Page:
The failure of online brokers in serving retirees goes beyond clogged phone lines
Jammed phone lines are a big problem if you’re a retiree calling your online broker to manage your registered retirement income fund. But there’s an underlying problem here that also needs some attention. In the age of so-called digital investing, not enough has been done to allow seniors to manage RRIFs and registered retirement savings plans online so they don’t have to call in. Rob Carrick reports.
Investment bubble in hydrogen power stocks building rapidly
Talk about a bubble that’s quickly inflating. The Solactive World Hydrogen Index of companies related to hydrogen-related stocks is higher by 118 per cent since inception less than six months ago. The long-term outlook for the hydrogen molecule as a near-bottomless source of green energy is indeed promising, but as Scott Barlow reports, cost competitive hydrogen energy is at least five years away.
Big data gives investors a big edge in fast markets
In recent years, data providers have expanded well beyond the bounds of traditional market information and into the realm of alternative data. Satellite imagery can count vehicles in major retailers’ parking lots, for example; credit-card transaction data can portend emerging consumer trends; and information mined from investor forums on social-media platforms can precede big swings in sentiment toward an individual stock. Prior to 2020, this kind of non-traditional market data was steadily gaining a foothold in mainstream investing. But the global public-health crisis has supercharged demand for alternative data, by investors trying to get a real-time read on quickly changing economies and markets. Tim Shufelt reports.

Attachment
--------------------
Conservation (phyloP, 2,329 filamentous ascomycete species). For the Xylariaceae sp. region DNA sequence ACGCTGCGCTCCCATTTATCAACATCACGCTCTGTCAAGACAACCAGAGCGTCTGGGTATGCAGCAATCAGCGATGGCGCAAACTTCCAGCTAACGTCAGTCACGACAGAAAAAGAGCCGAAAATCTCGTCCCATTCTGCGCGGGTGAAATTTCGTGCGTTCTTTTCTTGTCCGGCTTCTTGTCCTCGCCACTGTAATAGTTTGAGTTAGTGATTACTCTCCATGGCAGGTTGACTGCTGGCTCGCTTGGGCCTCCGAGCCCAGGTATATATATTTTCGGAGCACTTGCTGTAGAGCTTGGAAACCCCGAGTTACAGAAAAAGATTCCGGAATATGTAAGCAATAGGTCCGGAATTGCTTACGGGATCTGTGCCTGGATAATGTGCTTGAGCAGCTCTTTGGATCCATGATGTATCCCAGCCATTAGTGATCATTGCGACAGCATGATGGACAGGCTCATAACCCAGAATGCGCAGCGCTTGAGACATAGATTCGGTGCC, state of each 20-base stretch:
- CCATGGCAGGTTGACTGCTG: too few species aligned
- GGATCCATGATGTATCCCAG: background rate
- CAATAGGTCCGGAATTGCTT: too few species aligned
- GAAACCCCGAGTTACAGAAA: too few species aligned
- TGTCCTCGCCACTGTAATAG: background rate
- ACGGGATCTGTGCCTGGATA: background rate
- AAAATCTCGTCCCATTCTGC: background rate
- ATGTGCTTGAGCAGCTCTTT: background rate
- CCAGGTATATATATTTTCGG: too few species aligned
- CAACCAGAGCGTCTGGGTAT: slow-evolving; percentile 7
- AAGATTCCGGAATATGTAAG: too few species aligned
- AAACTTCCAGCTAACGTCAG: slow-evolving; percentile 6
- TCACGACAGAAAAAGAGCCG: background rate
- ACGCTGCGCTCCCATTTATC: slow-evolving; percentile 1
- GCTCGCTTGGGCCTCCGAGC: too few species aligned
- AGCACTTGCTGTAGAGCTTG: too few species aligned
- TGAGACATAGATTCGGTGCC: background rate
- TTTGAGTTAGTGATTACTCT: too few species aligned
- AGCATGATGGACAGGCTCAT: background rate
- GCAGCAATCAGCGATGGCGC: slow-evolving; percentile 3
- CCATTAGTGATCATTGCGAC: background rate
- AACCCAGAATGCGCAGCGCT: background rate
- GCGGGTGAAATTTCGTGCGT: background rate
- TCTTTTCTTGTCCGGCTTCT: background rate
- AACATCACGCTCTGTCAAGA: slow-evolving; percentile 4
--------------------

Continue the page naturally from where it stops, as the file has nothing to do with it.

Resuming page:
Bitcoin hits highs even as analysts warn on ‘mainstream moment’
Bitcoin charged to a record high on Wednesday, a day after the cryptocurrency vaulted the $50,000 hurdle, even as analysts warned about the sustainability of such prices amid elevated volatility. Tom Wilson of Reuters reports.
Traders chase sky-high returns in leveraged exchange traded products
Leveraged and inverse exchange traded products (ETPs) – which aim to magnify the moves of an underlying index or stock several times over – account for only around 1% of the $5.9 trillion universe of U.S.-listed exchange traded products, according to CFRA. Yet some of these ETPs are drawing heavy interest from both professional traders and retail investors. It is another sign of the voracious appetite for risk that has gripped markets, Reuters reports.
Commodity prices: Supercycle or regular upturn?
Commodity markets may be about to embark on another supercycle – a multi-year, broad-based, and usually large increase in prices – according to research published by some of the top investment banks involved in the sector. But while many prices are likely to increase over the next couple of years, after slumping during the coronavirus pandemic, it is less clear this will mark the start of a supercycle rather than an ordinary cyclical upturn. John Kemp of Reuters has this analysis.
Others (for subscribers)
Tuesday’s Insider Report: Company leaders are buying this energy stock with a 2% dividend yield
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What’s up in the days ahead
Worried about frothy stock markets but wondering where to put a last-minute RRSP contribution? Rob Carrick will have some advice.
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Compiled by Globe Investor Staff